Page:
Monday, 7 April 2008

Banksy graffiti, Apple suing New York and Google - trademarking is high on todays agenda!

On leaving Belsize Park tube last week I noticed some new graffiti on an adjacent wall. It is in the style of Banksy and I decided to photograph it:

New Banksy Belsize Park?

As I was taking the picture I was stopped by an old man who asked if I thought it was 'a real Banksy'. Whilst it is in an area that Banksy has used before (something else was painted on the same wall last year and it is close to the famous 'Maid in Camden') there is no real way of knowing whether this was painted by Banksy or a Banksy imitator. Regardless of this, it shows the extent to which Banksy's work is now universally known - there is even a Banksy gallery in Second Life!

I am fascinated by the way that essentially 'illegal street art' has become so prominent in mainstream culture and it was therefore no surprise to read in Marketing Week that Banksy is trademarking his tag across a whole range of products from wallpaper and paint to toys and jewellery.

If a graffiti artist can trademark his work then it is not surprising that trademarking has become so prominent. On the one hand the open source / Creative Commons advocates encourage collaboration and sharing whilst on the other hand legal suits, such as Apple Inc suing the Big Apple(!), seem to be becoming more common. These things are all resulting in trademarking moving up the marketing agenda and Google's recent UK trademarking announcements will further increase the importance of trademarking in marketing strategy.

Difficult to predict where all of this will end though? In the future will everyone have to trademark everything????

Related posts
Banksy 'Lambeth Palace' underground cinema for 'Exit Through The Gift Shop' screenings
Biggest Banksy yet - Newman Street Post Office Depot
Banksy Second Life Virtual Gallery
Banksy New Orleans Katrina anniversary graffiti
Banksy New Orleans stolen!


Cedric said...

Stencils do not imply necessary Banksy behind the spray can... This one for instance is probably not from the bespoke artist. Many others are using this technique, in London and across the world. I think of Miss Tic, El chivo, Jeff Aerosol, Nick Walker or Faile to name only a few. But it seems indeed that Banksy is breaking the paradigm and being forced to step out of underground, to head into limelight. More stencil work here:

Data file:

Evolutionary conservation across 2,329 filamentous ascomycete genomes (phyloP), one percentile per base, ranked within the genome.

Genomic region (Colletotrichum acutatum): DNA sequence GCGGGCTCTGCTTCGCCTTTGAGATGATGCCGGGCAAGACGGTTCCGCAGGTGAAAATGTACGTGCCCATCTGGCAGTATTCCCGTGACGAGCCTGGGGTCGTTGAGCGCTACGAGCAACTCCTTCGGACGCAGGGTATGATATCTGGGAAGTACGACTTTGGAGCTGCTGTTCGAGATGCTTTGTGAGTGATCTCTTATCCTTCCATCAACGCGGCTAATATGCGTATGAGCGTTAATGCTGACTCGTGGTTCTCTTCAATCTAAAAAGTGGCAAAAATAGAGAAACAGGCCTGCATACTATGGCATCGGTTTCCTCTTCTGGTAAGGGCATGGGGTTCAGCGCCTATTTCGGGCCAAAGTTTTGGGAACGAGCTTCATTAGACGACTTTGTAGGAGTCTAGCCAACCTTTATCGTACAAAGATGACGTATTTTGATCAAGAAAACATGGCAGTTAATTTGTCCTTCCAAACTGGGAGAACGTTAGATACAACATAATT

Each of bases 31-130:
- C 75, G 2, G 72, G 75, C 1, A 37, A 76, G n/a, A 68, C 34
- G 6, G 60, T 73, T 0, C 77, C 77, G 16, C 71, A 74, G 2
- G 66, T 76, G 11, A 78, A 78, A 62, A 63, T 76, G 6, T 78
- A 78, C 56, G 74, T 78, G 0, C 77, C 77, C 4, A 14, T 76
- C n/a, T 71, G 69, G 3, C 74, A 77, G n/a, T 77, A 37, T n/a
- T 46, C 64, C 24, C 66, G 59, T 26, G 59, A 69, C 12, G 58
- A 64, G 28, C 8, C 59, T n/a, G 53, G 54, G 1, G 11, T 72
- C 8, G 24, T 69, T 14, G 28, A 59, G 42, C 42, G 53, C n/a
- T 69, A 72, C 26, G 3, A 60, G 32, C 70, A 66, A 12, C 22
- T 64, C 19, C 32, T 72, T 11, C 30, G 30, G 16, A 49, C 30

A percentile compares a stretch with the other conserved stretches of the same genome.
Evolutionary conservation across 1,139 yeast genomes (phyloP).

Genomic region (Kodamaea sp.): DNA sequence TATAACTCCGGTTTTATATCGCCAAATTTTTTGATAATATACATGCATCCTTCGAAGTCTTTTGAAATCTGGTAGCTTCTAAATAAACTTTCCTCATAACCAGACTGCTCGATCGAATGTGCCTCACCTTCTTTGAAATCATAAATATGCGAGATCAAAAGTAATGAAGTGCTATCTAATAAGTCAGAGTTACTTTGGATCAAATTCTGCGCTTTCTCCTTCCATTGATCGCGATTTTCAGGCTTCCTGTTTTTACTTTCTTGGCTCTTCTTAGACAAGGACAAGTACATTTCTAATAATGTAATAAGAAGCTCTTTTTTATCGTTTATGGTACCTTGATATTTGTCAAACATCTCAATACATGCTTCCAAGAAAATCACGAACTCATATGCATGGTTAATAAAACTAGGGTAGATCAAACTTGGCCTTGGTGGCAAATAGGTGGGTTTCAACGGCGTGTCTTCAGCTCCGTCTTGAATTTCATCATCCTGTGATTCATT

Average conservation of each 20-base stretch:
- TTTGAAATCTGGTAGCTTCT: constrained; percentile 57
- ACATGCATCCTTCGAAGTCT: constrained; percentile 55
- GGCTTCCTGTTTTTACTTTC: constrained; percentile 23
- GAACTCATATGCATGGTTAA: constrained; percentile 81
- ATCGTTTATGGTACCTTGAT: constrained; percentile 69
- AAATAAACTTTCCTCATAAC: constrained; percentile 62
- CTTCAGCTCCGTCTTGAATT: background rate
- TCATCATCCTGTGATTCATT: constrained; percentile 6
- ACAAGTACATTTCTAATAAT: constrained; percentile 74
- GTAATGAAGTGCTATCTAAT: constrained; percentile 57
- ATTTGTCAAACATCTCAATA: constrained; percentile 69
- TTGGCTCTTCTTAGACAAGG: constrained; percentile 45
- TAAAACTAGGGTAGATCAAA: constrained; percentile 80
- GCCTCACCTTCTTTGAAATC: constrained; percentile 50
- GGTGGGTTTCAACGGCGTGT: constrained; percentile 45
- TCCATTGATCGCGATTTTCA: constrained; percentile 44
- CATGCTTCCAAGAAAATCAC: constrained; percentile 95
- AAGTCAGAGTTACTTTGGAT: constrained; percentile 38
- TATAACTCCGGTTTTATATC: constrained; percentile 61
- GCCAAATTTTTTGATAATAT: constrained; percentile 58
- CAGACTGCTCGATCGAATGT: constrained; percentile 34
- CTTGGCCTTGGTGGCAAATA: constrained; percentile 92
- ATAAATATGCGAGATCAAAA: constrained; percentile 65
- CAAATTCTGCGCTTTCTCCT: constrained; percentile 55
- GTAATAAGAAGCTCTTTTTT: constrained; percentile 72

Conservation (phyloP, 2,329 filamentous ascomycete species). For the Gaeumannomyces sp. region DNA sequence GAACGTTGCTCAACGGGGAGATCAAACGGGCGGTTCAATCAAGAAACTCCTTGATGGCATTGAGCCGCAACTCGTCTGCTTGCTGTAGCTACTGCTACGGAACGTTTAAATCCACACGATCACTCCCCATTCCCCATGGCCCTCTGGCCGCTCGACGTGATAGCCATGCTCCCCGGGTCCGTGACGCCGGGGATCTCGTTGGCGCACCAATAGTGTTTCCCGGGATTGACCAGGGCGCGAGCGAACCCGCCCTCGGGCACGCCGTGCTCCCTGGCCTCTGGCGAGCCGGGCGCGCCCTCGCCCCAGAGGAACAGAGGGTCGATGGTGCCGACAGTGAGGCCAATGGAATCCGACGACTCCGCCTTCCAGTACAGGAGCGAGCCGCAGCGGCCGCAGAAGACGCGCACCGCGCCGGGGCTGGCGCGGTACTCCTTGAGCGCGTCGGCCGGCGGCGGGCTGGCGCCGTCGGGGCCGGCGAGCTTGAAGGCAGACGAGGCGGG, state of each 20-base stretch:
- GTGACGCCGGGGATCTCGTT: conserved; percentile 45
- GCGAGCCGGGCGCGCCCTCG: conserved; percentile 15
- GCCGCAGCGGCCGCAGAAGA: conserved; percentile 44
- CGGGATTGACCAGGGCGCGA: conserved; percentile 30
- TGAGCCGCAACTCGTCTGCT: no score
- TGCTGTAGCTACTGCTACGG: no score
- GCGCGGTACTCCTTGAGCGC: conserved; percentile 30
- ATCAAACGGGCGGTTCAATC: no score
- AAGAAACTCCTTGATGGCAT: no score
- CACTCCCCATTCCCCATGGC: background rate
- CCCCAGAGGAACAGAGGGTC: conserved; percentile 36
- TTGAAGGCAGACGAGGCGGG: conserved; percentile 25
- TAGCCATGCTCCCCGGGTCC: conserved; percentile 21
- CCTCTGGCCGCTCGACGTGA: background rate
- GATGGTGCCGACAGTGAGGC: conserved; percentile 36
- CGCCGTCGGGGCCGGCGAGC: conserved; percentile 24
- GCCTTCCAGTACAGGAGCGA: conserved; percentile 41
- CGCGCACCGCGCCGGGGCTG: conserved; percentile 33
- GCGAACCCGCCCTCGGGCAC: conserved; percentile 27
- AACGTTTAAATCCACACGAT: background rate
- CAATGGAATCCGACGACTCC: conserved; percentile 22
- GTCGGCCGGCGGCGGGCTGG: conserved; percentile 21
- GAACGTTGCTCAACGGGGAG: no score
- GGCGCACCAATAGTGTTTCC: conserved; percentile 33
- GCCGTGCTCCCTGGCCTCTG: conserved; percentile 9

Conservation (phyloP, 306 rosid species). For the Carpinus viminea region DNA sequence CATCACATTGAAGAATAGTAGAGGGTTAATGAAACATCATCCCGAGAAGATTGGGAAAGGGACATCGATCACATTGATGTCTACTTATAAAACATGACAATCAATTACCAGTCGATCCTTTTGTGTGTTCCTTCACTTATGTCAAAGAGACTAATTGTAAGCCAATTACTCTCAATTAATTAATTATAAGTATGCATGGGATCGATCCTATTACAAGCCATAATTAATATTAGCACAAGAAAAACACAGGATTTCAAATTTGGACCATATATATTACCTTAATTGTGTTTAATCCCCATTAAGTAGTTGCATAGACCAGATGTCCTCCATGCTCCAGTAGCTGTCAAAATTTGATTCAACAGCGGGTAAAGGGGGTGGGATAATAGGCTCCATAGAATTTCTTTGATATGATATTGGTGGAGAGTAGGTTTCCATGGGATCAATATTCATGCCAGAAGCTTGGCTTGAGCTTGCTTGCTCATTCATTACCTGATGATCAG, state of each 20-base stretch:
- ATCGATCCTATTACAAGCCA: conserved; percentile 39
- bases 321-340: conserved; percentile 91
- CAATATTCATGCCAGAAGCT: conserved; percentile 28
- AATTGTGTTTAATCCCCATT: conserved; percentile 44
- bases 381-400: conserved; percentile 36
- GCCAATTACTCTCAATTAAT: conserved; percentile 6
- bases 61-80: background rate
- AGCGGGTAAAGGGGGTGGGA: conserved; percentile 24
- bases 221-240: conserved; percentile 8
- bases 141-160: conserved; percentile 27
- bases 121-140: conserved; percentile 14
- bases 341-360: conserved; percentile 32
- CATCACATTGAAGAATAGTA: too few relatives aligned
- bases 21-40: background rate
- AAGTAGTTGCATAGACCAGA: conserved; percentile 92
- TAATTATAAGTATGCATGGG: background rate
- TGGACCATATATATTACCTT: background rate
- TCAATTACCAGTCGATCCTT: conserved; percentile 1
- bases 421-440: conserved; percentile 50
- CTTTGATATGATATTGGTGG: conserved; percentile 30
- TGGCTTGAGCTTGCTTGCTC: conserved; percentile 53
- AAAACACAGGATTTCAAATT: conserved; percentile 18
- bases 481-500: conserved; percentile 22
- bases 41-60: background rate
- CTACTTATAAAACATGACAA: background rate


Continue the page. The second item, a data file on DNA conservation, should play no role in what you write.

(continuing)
Nick Burcher said...

Since posting this I have seen in the local press that this is not a Banksy :Camden New Journal confirm Belsize Park man / dog is not a Banksy

It is not the first time that a 'non-Banksy' has been painted in Belsize Park. Another image was painted last year, described in the Ham & High local paper as a Banksy, but turned out to be an impersonator. I posted the image in question on Flickr and had someone called Bleeding Edge correct me and post a lengthy 'how to spot a Banksy' explanation underneath - Banksy Impersonator on Flickr

I agree with you that Banksy has changed the way that graffiti artists are expressing themselves and I think it is interesting how the viral hype around Banksy's work has grown - the internet (specifically sites like Flickr) are obviously helping the spread of graffiti art and bringing it to a wider audience.

We now have people willing to pay thousands for an original Banksy and lots of other copycat artists - even though the act of performing graffiti is still ostensibly illegal. At some point I guess local councils will be put in a difficult position (how can you justify maintaining / celebrating some graffiti, whilst prosecuting others?), but in the mean time it will be interesting to see where this goes.

Unknown said...

We've long been inspired by urban art and have finally created a collection that pays homage to this secret addiction of ours!